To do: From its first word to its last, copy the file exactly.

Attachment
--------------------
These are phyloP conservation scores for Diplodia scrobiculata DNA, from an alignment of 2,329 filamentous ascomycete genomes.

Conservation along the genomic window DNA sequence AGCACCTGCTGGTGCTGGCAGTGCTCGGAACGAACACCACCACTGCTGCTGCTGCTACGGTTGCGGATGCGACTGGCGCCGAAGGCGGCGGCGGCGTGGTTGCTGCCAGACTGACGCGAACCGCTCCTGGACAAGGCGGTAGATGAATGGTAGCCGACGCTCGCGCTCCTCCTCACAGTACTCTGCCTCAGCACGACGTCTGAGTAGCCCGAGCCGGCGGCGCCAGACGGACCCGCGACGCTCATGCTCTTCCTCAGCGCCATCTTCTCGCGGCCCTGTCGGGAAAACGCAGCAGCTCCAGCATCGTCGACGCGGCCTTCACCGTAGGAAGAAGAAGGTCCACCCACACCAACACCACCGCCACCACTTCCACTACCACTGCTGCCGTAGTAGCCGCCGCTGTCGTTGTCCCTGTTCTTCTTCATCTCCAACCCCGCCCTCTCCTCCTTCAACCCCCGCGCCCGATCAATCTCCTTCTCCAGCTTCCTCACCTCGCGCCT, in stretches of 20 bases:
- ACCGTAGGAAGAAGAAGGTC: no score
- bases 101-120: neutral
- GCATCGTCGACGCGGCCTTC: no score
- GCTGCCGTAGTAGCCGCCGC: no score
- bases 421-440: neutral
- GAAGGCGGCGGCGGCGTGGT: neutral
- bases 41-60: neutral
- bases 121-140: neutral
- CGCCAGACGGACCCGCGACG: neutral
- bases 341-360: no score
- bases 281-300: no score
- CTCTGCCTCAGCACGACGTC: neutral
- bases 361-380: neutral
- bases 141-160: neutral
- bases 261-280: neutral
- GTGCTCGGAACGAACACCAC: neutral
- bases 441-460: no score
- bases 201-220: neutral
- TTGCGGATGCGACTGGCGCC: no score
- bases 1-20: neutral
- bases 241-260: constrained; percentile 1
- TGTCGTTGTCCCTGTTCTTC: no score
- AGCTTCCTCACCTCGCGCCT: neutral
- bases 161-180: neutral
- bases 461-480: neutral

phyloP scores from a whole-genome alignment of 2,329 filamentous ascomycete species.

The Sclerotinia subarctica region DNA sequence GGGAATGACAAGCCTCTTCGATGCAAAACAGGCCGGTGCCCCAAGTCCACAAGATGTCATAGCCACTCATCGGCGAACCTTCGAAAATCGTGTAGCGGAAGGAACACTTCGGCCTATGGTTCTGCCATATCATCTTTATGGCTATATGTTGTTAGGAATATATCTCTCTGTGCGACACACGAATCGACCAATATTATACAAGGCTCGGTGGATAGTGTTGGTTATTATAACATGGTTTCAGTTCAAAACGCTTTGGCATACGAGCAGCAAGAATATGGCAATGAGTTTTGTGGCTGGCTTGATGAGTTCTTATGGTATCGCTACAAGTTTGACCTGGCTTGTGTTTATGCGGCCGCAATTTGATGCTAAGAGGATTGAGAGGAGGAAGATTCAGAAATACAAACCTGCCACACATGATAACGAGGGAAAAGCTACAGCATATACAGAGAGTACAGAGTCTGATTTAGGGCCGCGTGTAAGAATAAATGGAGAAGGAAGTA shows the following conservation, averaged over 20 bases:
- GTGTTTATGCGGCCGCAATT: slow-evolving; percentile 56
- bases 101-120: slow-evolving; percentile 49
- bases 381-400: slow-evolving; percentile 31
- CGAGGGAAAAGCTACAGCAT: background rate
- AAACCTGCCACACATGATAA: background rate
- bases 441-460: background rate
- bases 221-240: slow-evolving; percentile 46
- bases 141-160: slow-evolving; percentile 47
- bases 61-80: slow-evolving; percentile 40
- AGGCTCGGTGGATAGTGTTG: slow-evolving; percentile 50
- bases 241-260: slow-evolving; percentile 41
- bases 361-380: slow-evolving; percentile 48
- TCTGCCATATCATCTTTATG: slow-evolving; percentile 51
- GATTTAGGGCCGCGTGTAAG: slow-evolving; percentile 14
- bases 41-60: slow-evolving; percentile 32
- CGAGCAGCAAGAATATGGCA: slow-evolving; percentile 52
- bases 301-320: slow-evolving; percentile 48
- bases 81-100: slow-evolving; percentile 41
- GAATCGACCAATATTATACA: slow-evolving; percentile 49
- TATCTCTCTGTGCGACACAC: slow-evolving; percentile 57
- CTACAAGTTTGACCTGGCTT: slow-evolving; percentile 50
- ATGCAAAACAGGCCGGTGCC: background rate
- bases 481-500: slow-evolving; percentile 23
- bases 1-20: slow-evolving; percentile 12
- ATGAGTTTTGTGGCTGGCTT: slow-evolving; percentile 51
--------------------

These are phyloP conservation scores for Diplodia scrobiculata DNA, from an alignment of 2,329 filamentous ascomycete genomes.

Conservation along the genomic window DNA sequence AGCACCTGCTGGTGCTGGCAGTGCTCGGAACGAACACCACCACTGCTGCTGCTGCTACGGTTGCGGATGCGACTGGCGCCGAAGGCGGCGGCGGCGTGGTTGCTGCCAGACTGACGCGAACCGCTCCTGGACAAGGCGGTAGATGAATGGTAGCCGACGCTCGCGCTCCTCCTCACAGTACTCTGCCTCAGCACGACGTCTGAGTAGCCCGAGCCGGCGGCGCCAGACGGACCCGCGACGCTCATGCTCTTCCTCAGCGCCATCTTCTCGCGGCCCTGTCGGGAAAACGCAGCAGCTCCAGCATCGTCGACGCGGCCTTCACCGTAGGAAGAAGAAGGTCCACCCACACCAACACCACCGCCACCACTTCCACTACCACTGCTGCCGTAGTAGCCGCCGCTGTCGTTGTCCCTGTTCTTCTTCATCTCCAACCCCGCCCTCTCCTCCTTCAACCCCCGCGCCCGATCAATCTCCTTCTCCAGCTTCCTCACCTCGCGCCT, in stretches of 20 bases:
- ACCGTAGGAAGAAGAAGGTC: no score
- bases 101-120: neutral
- GCATCGTCGACGCGGCCTTC: no score
- GCTGCCGTAGTAGCCGCCGC: no score
- bases 421-440: neutral
- GAAGGCGGCGGCGGCGTGGT: neutral
- bases 41-60: neutral
- bases 121-140: neutral
- CGCCAGACGGACCCGCGACG: neutral
- bases 341-360: no score
- bases 281-300: no score
- CTCTGCCTCAGCACGACGTC: neutral
- bases 361-380: neutral
- bases 141-160: neutral
- bases 261-280: neutral
- GTGCTCGGAACGAACACCAC: neutral
- bases 441-460: no score
- bases 201-220: neutral
- TTGCGGATGCGACTGGCGCC: no score
- bases 1-20: neutral
- bases 241-260: constrained; percentile 1
- TGTCGTTGTCCCTGTTCTTC: no score
- AGCTTCCTCACCTCGCGCCT: neutral
- bases 161-180: neutral
- bases 461-480: neutral

phyloP scores from a whole-genome alignment of 2,329 filamentous ascomycete species.

The Sclerotinia subarctica region DNA sequence GGGAATGACAAGCCTCTTCGATGCAAAACAGGCCGGTGCCCCAAGTCCACAAGATGTCATAGCCACTCATCGGCGAACCTTCGAAAATCGTGTAGCGGAAGGAACACTTCGGCCTATGGTTCTGCCATATCATCTTTATGGCTATATGTTGTTAGGAATATATCTCTCTGTGCGACACACGAATCGACCAATATTATACAAGGCTCGGTGGATAGTGTTGGTTATTATAACATGGTTTCAGTTCAAAACGCTTTGGCATACGAGCAGCAAGAATATGGCAATGAGTTTTGTGGCTGGCTTGATGAGTTCTTATGGTATCGCTACAAGTTTGACCTGGCTTGTGTTTATGCGGCCGCAATTTGATGCTAAGAGGATTGAGAGGAGGAAGATTCAGAAATACAAACCTGCCACACATGATAACGAGGGAAAAGCTACAGCATATACAGAGAGTACAGAGTCTGATTTAGGGCCGCGTGTAAGAATAAATGGAGAAGGAAGTA shows the following conservation, averaged over 20 bases:
- GTGTTTATGCGGCCGCAATT: slow-evolving; percentile 56
- bases 101-120: slow-evolving; percentile 49
- bases 381-400: slow-evolving; percentile 31
- CGAGGGAAAAGCTACAGCAT: background rate
- AAACCTGCCACACATGATAA: background rate
- bases 441-460: background rate
- bases 221-240: slow-evolving; percentile 46
- bases 141-160: slow-evolving; percentile 47
- bases 61-80: slow-evolving; percentile 40
- AGGCTCGGTGGATAGTGTTG: slow-evolving; percentile 50
- bases 241-260: slow-evolving; percentile 41
- bases 361-380: slow-evolving; percentile 48
- TCTGCCATATCATCTTTATG: slow-evolving; percentile 51
- GATTTAGGGCCGCGTGTAAG: slow-evolving; percentile 14
- bases 41-60: slow-evolving; percentile 32
- CGAGCAGCAAGAATATGGCA: slow-evolving; percentile 52
- bases 301-320: slow-evolving; percentile 48
- bases 81-100: slow-evolving; percentile 41
- GAATCGACCAATATTATACA: slow-evolving; percentile 49
- TATCTCTCTGTGCGACACAC: slow-evolving; percentile 57
- CTACAAGTTTGACCTGGCTT: slow-evolving; percentile 50
- ATGCAAAACAGGCCGGTGCC: background rate
- bases 481-500: slow-evolving; percentile 23
- bases 1-20: slow-evolving; percentile 12
- ATGAGTTTTGTGGCTGGCTT: slow-evolving; percentile 51